That doesn’t mean that human beings can’t co-create a relatively stable, successful, thriving order in the world. It just means that this project is best pursued on a local level, relying on personal experience, folk wisdom, and close attention to local conditions. That’s exactly what the managerial aristocracy can’t provide — and why world domination keeps slipping through their fingers.

“A great many ordinary people are sick and tired of the pompous pretensions of the class for which Yuval Noah Harari speaks.”

All this partly explains why Yuval Noah Harari is shrieking like an overwrought six-year-old. The world isn’t just refusing to follow the abstract models he brings to it, it’s refusing to follow any abstract models at all. Educated to think of the world as a passive medium that privileged intellectuals can shape at will, he’s being confronted with the terrifying discovery that the world literally couldn’t care less about him, his credentials or his ideas. Admittedly, he’s not handling it very well, but then few people can deal gracefully with the flat disconfirmation of their most precious beliefs.

The fact is that a great many ordinary people are sick and tired of the pompous pretensions of the class for which Harari speaks. They know that when Harari talks about global order, what he means is that he wants them to be ordered around by his rich friends, according to some set of fashionable abstractions detached from local realities. They believe that letting ordinary people live their lives and pursue their own self-defined goals — like Chernobyl wolves or Ascension Island plants — will have better results than leaving the world in the hands of an incompetent elite. And the evidence suggests that they’re right.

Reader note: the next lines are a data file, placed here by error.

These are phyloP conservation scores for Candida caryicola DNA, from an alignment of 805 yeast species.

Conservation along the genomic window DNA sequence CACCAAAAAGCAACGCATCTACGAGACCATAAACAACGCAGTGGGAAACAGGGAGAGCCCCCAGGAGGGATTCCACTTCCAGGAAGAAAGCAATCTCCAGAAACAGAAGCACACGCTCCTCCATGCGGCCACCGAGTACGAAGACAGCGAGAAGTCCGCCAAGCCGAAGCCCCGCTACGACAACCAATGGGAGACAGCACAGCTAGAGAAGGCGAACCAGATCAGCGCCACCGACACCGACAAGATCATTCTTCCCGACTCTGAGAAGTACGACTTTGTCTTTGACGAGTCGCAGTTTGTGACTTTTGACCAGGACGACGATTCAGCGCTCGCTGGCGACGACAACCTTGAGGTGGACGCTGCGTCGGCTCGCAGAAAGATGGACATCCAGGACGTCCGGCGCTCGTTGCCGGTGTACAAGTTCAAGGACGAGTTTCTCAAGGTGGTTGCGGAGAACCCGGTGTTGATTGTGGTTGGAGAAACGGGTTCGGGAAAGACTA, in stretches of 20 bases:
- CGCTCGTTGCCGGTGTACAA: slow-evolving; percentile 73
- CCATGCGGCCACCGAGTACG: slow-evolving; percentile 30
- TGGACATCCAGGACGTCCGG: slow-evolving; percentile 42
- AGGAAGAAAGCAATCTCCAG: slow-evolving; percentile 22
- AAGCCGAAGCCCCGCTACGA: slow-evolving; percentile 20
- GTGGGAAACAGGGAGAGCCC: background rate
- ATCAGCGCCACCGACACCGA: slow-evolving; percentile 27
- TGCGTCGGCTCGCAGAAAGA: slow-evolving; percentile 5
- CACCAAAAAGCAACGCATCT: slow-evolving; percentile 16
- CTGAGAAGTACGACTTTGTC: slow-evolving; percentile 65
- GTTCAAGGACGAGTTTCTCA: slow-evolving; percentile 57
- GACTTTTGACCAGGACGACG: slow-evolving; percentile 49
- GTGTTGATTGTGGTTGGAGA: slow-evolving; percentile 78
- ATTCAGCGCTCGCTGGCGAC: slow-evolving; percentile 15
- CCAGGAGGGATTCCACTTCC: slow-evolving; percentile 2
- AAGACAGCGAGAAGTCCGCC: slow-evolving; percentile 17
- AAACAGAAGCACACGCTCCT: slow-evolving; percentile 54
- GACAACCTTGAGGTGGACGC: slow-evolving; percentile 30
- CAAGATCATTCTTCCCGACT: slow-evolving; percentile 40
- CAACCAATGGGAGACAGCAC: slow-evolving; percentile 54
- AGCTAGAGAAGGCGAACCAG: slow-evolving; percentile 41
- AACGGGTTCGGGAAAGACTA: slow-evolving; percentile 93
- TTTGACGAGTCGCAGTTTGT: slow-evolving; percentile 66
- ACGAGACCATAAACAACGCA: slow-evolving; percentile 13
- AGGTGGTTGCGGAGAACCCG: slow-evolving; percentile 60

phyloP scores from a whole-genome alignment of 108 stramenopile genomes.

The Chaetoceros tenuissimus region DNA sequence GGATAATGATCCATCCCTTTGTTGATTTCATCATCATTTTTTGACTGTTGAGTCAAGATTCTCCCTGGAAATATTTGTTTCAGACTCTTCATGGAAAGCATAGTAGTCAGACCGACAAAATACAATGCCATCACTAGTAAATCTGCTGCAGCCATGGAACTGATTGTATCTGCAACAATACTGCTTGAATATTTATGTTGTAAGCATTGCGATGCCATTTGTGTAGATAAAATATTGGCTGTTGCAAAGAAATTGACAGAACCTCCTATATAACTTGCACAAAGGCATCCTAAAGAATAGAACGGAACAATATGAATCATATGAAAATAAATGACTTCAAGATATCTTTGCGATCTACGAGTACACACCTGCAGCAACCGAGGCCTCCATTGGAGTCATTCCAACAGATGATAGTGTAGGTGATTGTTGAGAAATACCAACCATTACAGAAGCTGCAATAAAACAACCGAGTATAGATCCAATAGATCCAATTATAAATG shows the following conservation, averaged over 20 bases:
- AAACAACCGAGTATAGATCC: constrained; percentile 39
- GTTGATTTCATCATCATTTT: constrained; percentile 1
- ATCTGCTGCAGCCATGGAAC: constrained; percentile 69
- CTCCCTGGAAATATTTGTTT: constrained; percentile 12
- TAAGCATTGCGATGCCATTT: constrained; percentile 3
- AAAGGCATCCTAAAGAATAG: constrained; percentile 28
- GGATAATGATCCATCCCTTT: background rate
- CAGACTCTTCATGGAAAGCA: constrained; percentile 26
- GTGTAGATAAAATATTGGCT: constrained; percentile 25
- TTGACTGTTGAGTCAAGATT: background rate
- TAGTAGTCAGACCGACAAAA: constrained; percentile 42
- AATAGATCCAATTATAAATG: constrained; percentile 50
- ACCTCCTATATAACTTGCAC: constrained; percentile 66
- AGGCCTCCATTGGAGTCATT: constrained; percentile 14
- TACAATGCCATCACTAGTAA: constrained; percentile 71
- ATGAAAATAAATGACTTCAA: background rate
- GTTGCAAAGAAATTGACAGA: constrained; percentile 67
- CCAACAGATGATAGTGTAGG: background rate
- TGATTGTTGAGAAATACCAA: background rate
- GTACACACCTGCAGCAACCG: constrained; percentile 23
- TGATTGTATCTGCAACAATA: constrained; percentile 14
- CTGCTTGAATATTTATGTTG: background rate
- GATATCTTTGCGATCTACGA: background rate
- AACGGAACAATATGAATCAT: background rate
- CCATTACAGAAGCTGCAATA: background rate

A great many of these people are prepared to take matters into their own hands. As Napoleon Bonaparte is supposed to have said, wars happen when the government tells you who the enemy is; revolutions happen when you figure it out for yourselves. Quite a few people in the United States have figured things out for themselves, and many of them seem quite willing to use Donald Trump’s monumental ego as a battering ram to knock some sense into a system that’s given them nothing but misery for too many decades. If that fails, they’ll simply reach for some other instrument, and it’s worth keeping in mind that their next choice may be even less welcome to Harari and his rich friends.

Meanwhile, the wolves of the Chernobyl zone roam unharmed through a radioactive landscape. Those wolves are laughing at us.  We may want to listen to them.

John Michael Greer is the author of over thirty books. He served twelve years as Grand Archdruid of the Ancient Order of Druids in America.